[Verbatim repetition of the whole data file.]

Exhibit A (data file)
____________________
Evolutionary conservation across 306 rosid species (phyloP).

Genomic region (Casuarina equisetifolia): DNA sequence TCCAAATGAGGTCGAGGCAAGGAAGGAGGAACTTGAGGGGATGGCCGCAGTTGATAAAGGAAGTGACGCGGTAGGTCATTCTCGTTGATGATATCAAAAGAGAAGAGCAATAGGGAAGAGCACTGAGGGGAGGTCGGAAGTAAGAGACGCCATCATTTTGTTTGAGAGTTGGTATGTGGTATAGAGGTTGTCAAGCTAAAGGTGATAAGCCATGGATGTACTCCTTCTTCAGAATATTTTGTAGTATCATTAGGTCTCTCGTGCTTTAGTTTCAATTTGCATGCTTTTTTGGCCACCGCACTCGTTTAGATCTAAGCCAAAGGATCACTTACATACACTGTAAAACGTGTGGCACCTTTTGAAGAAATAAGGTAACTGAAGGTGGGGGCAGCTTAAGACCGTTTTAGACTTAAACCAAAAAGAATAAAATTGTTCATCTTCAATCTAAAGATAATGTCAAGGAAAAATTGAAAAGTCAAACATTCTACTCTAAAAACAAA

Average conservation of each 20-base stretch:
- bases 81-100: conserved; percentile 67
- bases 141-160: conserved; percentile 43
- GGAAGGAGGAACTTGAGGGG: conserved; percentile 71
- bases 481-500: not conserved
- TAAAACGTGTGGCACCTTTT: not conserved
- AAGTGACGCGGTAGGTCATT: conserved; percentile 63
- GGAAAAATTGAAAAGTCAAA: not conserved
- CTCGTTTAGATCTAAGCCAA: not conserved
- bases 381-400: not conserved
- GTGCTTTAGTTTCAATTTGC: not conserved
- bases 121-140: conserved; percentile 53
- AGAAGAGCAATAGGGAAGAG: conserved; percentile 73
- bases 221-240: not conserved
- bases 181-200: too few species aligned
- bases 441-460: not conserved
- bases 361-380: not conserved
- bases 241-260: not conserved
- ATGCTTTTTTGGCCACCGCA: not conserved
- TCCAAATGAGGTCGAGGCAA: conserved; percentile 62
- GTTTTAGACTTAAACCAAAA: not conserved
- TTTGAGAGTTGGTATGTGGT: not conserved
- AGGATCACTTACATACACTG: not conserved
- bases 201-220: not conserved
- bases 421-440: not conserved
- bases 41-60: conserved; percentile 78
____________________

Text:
Evolutionary conservation across 306 rosid species (phyloP).

Genomic region (Casuarina equisetifolia): DNA sequence TCCAAATGAGGTCGAGGCAAGGAAGGAGGAACTTGAGGGGATGGCCGCAGTTGATAAAGGAAGTGACGCGGTAGGTCATTCTCGTTGATGATATCAAAAGAGAAGAGCAATAGGGAAGAGCACTGAGGGGAGGTCGGAAGTAAGAGACGCCATCATTTTGTTTGAGAGTTGGTATGTGGTATAGAGGTTGTCAAGCTAAAGGTGATAAGCCATGGATGTACTCCTTCTTCAGAATATTTTGTAGTATCATTAGGTCTCTCGTGCTTTAGTTTCAATTTGCATGCTTTTTTGGCCACCGCACTCGTTTAGATCTAAGCCAAAGGATCACTTACATACACTGTAAAACGTGTGGCACCTTTTGAAGAAATAAGGTAACTGAAGGTGGGGGCAGCTTAAGACCGTTTTAGACTTAAACCAAAAAGAATAAAATTGTTCATCTTCAATCTAAAGATAATGTCAAGGAAAAATTGAAAAGTCAAACATTCTACTCTAAAAACAAA

Average conservation of each 20-base stretch:
- bases 81-100: conserved; percentile 67
- bases 141-160: conserved; percentile 43
- GGAAGGAGGAACTTGAGGGG: conserved; percentile 71
- bases 481-500: not conserved
- TAAAACGTGTGGCACCTTTT: not conserved
- AAGTGACGCGGTAGGTCATT: conserved; percentile 63
- GGAAAAATTGAAAAGTCAAA: not conserved
- CTCGTTTAGATCTAAGCCAA: not conserved
- bases 381-400: not conserved
- GTGCTTTAGTTTCAATTTGC: not conserved
- bases 121-140: conserved; percentile 53
- AGAAGAGCAATAGGGAAGAG: conserved; percentile 73
- bases 221-240: not conserved
- bases 181-200: too few species aligned
- bases 441-460: not conserved
- bases 361-380: not conserved
- bases 241-260: not conserved
- ATGCTTTTTTGGCCACCGCA: not conserved
- TCCAAATGAGGTCGAGGCAA: conserved; percentile 62
- GTTTTAGACTTAAACCAAAA: not conserved
- TTTGAGAGTTGGTATGTGGT: not conserved
- AGGATCACTTACATACACTG: not conserved
- bases 201-220: not conserved
- bases 421-440: not conserved
- bases 41-60: conserved; percentile 78